There are many modes of thinking about the world around us and our place in it. I like to consider all the angles from which we might gain perspective on our amazing universe and the nature of existence.
There are still psychologists who, in a basic misunderstanding, think that gestalt theory tends to underestimate the role of past experience. Gestalt theory tries to differentiate between and-summative aggregates, on the one hand, and gestalten, structures, on the other, both in sub-wholes and in the total field, and to develop appropriate scientific tools for investigating the latter. It opposes the dogmatic application to all cases of what is adequate only for piecemeal aggregates. The question is whether an approach in piecemeal terms, through blind connections, is or is not adequate to interpret actual thought processes and the role of the past experience as well. Past experience has to be considered thoroughly, but it is ambiguous in itself; so long as it is taken in piecemeal, blind terms it is not the magic key to solve all problems.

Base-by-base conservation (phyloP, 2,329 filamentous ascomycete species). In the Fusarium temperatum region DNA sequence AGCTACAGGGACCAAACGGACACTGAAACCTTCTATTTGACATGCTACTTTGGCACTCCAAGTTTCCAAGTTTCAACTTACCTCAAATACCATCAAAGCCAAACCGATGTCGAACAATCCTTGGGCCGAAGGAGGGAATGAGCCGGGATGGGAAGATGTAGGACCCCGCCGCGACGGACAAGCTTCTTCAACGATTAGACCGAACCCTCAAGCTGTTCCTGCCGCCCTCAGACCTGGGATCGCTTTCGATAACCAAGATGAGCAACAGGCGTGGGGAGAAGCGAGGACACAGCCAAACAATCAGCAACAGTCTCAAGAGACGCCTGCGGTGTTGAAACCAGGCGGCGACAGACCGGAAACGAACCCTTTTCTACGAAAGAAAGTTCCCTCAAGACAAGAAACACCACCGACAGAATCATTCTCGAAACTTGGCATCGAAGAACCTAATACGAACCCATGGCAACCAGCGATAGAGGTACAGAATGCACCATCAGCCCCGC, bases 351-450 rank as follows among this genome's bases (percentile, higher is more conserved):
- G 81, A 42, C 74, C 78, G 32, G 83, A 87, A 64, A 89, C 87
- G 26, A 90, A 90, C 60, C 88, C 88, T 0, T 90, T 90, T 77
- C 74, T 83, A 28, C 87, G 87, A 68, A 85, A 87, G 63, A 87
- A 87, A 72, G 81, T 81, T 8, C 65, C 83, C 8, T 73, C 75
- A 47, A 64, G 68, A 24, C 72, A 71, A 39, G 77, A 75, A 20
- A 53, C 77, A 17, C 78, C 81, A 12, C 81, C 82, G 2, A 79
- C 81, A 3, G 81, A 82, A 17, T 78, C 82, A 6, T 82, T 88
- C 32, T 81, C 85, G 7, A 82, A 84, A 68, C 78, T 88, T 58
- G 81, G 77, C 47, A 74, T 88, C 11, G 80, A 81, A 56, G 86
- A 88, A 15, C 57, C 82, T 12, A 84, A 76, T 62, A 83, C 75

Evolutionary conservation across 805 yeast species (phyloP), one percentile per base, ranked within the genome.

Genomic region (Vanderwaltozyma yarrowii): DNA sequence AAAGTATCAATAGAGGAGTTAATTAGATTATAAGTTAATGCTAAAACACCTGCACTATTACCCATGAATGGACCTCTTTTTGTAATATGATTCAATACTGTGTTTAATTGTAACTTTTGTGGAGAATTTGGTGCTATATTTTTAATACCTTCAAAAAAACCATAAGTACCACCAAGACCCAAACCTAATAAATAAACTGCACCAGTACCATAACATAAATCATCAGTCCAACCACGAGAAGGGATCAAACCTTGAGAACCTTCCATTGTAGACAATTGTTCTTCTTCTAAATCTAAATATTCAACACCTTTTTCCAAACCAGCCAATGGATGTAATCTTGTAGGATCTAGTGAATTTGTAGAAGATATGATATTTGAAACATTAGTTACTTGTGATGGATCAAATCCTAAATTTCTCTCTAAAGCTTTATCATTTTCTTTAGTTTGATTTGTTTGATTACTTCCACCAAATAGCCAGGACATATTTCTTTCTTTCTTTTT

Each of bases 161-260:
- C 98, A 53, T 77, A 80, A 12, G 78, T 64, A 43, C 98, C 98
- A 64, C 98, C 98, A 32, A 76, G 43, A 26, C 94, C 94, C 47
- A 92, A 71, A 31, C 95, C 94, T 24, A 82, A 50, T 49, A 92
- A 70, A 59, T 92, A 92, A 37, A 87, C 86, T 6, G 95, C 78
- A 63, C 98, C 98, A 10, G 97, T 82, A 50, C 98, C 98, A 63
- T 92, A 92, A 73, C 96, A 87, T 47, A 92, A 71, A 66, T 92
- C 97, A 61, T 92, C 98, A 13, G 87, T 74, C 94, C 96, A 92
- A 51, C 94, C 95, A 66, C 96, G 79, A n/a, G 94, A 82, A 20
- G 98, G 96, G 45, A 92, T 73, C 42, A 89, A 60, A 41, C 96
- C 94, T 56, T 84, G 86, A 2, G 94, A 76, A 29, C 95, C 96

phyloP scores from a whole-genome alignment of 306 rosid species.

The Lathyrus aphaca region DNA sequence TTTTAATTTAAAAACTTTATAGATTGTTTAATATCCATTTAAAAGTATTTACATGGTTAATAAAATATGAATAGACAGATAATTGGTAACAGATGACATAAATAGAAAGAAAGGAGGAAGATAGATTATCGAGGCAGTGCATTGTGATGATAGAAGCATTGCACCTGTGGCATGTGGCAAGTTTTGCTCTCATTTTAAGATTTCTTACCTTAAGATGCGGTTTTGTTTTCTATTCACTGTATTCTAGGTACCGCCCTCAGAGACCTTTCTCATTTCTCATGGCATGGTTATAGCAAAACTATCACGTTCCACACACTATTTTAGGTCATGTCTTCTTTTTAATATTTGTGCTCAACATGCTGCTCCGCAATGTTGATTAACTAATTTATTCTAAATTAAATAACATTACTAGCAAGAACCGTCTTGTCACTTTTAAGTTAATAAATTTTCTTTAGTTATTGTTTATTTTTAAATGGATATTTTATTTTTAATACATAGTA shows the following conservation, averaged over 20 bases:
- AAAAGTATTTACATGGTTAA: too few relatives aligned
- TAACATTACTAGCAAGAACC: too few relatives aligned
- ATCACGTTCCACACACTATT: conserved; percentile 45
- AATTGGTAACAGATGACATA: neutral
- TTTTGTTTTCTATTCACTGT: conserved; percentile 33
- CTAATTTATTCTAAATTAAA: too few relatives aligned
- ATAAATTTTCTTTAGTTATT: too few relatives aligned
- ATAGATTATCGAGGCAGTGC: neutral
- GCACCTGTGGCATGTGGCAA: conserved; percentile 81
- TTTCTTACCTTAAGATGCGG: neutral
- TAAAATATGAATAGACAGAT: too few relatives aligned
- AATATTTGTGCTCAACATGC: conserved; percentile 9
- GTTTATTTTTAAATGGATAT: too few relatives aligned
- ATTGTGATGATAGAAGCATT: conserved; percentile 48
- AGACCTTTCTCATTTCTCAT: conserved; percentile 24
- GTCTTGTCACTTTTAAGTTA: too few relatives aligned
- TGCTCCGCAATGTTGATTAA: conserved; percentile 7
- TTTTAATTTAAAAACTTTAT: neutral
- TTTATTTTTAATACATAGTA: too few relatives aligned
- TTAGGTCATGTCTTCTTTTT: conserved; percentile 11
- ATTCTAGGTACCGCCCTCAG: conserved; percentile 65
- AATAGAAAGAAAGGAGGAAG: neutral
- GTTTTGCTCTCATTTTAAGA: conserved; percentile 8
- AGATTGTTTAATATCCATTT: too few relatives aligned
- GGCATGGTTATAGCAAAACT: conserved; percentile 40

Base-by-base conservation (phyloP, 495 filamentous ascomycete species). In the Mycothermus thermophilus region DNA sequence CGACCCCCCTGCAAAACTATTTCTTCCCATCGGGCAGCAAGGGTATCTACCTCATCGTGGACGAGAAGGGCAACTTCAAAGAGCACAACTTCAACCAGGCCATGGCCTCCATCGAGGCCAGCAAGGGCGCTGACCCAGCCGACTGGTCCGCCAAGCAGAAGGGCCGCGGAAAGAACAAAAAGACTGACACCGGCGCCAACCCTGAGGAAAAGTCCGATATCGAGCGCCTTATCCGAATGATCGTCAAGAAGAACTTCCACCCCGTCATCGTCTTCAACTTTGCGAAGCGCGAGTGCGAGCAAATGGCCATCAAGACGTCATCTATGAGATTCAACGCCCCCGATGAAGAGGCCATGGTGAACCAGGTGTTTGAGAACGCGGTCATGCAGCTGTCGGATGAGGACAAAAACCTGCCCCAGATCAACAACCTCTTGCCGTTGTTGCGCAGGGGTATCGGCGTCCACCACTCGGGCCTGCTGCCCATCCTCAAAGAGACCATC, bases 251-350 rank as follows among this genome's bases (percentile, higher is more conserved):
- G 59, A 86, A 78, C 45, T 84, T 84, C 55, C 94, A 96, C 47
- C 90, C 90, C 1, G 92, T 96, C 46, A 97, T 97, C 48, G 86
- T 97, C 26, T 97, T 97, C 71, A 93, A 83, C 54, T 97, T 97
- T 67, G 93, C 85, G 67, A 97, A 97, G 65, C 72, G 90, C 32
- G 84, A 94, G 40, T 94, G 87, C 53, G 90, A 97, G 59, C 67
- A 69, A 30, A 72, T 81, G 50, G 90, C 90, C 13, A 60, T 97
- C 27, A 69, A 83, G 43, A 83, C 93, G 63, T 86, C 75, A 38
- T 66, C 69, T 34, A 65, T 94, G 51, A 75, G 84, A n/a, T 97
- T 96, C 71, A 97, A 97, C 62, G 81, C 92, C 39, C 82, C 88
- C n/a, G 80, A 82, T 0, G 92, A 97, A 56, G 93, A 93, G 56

These duplicates in those parts of the body, without which a man might have very well subsisted, though not so well as with them, are a plain demonstration of an all-wise Contriver, as those more numerous copyings which are found among the vessels of the same body are evident demonstrations that they could not be the work of chance. This argument receives additional strength if we apply it to every animal and insect within our knowledge, as well as to those numberless living creatures that are objects too minute for a human eye: and if we consider how the several species in this whole world of life resemble one another in very many particulars, so far as is convenient for their respective states of existence, it is much more probable that a hundred millions of dice should be casually thrown a hundred millions of times in the same number than that the body of any single animal should be produced by the fortuitous concourse of matter.